A Lagoon in the Desert

A Lagoon in the Desert

If you accidentally stumbled upon the town of Huacachina, you might think it is a mirage. Huacachina is centered around a lagoon lined with lush vegetation—all located in the driest desert in the world. Snuggled between the biggest sand dunes in South America, it is the only natural oasis on the continent.

On August 15, 2020, the Operational Land Imager (OLI) on Landsat 8 captured this image of Huacachina and the adjacent sand dunes. Huacachina is located in southwestern Peru on the edge of the Atacama desert. The town is located about 5 kilometers (3 miles) from the city of Ica.

Roughly translating to “weeping woman” in Quechua, Huacachina has several mythological origin stories. One legends says a beautiful Incan princess named Huacachina was mourning the loss of her lover, and her tears created the lagoon. One day, a warrior saw her and startled the princess, who ran into the water to hide for hours. When she tried to leave, she had transformed into a mermaid. Another version says the princess was holding a mirror and admiring herself when the warrior saw her. When she ran away startled, the mirror fell and shattered. The glass became the tiny pool in the desert and consumed the princess, turning her into a mermaid. Many legends say Huacachina still lives in the pool and comes out at night to tempt swimmers.

The oasis is actually formed by water from underground aquifers that seeps through the sand and helps promote the growth of palm trees, eucalyptus, and carob trees around the pool. The lagoon, which only covers about 2 acres, is encircled by businesses, hotels, and restaurants on its rim. The oasis town has a population of around 100 year-round residents. In recent years, water levels in the lagoon have decreased due to the drilling of nearby wells and increased evaporation during the hot summers. Consequently, the town has been feeding water into the lagoon from outside sources.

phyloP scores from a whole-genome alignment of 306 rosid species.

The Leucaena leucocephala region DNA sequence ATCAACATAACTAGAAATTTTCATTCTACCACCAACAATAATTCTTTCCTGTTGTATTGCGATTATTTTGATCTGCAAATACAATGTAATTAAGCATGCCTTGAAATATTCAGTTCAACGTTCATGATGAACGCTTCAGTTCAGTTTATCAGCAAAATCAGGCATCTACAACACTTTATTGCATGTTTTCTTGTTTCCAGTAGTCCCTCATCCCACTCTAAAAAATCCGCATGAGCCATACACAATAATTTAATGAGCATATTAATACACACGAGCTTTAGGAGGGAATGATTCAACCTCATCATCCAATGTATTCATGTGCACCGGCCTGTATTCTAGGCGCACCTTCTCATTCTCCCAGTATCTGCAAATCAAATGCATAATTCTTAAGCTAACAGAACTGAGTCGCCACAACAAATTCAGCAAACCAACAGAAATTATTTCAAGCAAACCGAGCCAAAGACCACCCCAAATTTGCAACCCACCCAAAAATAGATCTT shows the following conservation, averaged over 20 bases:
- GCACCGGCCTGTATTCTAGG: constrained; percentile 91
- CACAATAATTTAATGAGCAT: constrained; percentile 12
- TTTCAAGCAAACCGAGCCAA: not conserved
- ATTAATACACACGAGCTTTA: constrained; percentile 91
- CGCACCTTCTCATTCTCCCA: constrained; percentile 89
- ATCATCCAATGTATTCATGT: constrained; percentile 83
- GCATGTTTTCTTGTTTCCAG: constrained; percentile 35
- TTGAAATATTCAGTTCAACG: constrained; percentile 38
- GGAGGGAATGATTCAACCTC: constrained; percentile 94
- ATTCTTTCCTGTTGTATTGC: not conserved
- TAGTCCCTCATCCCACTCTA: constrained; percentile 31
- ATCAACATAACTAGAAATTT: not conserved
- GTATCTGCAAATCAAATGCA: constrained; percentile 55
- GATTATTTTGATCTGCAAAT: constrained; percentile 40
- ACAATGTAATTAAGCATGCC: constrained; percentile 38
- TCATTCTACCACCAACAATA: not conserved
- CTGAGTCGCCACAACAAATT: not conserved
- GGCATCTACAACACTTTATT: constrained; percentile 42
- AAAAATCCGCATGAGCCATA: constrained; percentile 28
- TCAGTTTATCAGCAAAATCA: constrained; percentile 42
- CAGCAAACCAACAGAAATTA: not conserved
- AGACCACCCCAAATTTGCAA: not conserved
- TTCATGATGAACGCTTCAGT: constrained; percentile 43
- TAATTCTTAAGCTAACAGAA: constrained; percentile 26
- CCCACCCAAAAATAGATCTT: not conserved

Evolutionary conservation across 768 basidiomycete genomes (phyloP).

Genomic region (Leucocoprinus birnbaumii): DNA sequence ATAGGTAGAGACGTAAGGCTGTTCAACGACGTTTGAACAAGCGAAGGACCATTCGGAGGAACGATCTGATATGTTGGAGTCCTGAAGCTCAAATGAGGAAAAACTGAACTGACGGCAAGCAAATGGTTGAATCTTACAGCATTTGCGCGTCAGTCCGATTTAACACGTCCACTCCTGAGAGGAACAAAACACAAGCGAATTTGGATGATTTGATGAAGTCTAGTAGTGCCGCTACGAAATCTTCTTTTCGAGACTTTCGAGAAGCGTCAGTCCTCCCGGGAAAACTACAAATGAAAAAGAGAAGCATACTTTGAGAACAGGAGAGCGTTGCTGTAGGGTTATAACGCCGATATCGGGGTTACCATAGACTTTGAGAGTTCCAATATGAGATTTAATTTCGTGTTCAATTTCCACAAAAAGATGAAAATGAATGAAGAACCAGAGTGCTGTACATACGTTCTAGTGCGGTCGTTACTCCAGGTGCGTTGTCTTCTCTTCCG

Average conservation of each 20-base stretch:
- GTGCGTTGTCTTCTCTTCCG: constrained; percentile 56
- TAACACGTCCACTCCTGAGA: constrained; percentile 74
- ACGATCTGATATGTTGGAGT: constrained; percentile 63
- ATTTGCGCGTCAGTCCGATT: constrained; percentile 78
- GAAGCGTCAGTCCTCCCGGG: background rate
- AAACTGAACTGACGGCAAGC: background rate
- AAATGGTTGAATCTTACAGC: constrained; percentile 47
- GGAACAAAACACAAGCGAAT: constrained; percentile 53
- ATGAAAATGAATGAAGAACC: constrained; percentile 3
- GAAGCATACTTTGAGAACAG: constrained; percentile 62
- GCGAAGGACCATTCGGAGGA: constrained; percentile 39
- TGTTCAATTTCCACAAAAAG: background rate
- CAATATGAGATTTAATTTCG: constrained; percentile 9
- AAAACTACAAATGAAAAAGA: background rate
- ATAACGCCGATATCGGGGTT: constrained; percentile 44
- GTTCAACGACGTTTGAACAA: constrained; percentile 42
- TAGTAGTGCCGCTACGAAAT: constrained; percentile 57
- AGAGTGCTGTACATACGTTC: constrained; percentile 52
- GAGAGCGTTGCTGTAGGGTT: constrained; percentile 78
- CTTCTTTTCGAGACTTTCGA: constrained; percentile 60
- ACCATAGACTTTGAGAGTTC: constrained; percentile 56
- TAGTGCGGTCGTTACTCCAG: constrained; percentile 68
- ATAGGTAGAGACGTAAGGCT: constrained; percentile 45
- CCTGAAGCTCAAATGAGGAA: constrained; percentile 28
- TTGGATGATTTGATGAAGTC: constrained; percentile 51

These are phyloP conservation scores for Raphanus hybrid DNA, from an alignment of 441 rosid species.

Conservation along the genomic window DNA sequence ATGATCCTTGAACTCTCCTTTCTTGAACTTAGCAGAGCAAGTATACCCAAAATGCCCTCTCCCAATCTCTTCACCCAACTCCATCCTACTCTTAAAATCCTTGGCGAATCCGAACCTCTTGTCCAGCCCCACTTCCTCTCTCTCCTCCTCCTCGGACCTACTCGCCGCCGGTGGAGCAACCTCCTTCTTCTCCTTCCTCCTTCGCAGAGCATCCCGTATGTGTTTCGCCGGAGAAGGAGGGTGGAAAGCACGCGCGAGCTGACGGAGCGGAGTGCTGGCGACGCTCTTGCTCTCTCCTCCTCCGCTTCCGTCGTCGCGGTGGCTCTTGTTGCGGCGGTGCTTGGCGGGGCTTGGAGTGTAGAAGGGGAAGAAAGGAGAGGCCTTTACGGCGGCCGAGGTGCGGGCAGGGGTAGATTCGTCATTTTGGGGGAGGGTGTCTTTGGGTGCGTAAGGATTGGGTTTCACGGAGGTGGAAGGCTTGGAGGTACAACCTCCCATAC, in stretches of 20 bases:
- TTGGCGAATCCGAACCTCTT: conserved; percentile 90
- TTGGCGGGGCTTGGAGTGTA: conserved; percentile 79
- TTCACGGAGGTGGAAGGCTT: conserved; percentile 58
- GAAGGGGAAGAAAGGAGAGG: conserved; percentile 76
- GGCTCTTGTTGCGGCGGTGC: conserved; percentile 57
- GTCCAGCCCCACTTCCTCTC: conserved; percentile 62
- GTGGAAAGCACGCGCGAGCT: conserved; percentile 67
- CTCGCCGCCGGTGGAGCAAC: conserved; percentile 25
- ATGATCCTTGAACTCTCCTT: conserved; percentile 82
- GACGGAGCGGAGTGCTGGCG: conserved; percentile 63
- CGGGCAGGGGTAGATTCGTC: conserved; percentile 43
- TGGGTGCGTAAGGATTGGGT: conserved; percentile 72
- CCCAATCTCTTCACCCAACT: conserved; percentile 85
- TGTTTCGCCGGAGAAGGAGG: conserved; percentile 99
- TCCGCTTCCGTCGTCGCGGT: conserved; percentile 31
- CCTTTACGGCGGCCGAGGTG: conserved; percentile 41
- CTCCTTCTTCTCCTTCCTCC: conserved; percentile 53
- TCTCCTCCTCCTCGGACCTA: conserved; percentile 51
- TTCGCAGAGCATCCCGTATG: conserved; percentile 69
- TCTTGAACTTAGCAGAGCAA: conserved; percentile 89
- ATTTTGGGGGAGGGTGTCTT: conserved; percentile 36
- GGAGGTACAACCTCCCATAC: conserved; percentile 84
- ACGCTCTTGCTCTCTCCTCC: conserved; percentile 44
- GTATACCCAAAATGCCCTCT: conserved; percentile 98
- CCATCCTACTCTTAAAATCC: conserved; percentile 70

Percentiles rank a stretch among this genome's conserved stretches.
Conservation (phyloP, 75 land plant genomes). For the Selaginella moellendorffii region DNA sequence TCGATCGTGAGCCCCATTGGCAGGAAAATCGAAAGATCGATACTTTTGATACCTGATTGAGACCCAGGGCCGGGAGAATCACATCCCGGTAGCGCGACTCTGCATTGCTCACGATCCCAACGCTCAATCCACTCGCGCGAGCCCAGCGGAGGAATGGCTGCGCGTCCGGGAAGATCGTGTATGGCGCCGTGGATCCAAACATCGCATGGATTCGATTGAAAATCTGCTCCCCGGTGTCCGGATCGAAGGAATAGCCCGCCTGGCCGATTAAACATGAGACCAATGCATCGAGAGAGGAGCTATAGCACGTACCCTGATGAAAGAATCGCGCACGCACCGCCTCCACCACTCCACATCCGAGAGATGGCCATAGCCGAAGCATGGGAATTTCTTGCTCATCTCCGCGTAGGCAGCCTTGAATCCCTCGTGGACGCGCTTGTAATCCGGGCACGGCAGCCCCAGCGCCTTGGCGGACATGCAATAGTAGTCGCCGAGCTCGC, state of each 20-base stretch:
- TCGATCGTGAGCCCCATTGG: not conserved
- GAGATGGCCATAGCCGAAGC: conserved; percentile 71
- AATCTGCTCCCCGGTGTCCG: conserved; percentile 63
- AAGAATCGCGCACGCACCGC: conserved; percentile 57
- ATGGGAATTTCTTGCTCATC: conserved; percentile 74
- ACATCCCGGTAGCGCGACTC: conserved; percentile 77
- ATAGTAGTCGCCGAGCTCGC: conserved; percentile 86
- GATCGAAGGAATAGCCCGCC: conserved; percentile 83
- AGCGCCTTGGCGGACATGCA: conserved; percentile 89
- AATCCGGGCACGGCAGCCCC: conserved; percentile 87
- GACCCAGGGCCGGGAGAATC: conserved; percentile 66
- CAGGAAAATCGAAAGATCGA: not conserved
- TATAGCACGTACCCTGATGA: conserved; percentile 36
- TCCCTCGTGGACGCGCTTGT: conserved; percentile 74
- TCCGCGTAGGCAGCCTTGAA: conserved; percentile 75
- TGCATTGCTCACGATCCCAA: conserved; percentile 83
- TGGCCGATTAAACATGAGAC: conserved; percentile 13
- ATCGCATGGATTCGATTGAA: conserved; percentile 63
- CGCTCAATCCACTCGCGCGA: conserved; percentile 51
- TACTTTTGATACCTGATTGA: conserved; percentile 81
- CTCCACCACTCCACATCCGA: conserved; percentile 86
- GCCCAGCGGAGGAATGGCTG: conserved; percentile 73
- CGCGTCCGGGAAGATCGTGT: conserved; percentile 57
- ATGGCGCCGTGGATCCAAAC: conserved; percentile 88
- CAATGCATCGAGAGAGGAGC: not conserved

Located about a five-hour bus ride from Lima, Huacachina has served as a popular tourist destination for more than 70 years. The town entertained many of Peru’s financial elite in the 1940s, and today entertains tens of thousands of tourists per year. Once called the “oasis of America,” Huacachina was featured on the 50 Nueva Sol currency note until 2006.

The soaring sand dunes beyond the oasis rise several hundred feet in elevation—as tall as small mountains. They provide excellent sandboarding adventures: Adrenaline junkies can slide down the dunes like tubers or snowboarders. Visitors can also ride dune buggies across the dunes or hike, although the sand makes hiking strenuous.

NASA Earth Observatory image by Lauren Dauphin, using Landsat data from the U.S. Geological Survey. Photograph by Havardtl and used under the Creative Commons Attribution 4.0 International license. Story by Kasha Patel.

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